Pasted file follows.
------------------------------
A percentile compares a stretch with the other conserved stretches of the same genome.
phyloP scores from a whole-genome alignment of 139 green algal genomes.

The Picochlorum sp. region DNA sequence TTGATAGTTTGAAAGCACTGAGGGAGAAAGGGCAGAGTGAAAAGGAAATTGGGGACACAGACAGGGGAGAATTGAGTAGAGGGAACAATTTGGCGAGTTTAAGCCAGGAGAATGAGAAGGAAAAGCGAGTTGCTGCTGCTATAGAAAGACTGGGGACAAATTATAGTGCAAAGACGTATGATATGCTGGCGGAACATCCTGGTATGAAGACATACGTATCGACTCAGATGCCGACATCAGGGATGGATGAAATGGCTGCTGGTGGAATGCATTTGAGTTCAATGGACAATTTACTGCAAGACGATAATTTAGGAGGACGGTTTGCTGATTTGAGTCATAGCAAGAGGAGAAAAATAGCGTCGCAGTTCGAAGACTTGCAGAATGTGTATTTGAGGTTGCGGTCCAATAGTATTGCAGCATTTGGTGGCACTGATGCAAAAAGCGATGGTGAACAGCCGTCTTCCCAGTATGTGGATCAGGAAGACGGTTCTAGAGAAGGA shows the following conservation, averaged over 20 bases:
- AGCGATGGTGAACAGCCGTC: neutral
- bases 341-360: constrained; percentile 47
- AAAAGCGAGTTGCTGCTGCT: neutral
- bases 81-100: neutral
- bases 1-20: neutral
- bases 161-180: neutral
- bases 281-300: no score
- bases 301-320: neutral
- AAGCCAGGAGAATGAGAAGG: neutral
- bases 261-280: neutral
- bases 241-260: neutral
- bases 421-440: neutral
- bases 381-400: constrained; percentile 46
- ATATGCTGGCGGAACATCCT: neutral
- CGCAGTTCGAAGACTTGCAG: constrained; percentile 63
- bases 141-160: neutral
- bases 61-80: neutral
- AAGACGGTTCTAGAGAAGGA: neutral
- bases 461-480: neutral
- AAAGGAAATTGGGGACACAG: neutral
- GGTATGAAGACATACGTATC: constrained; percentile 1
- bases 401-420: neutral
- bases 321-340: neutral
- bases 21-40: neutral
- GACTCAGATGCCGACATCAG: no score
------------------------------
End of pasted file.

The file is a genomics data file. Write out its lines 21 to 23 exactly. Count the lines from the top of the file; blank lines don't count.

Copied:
- AAGACGGTTCTAGAGAAGGA: neutral
- bases 461-480: neutral
- AAAGGAAATTGGGGACACAG: neutral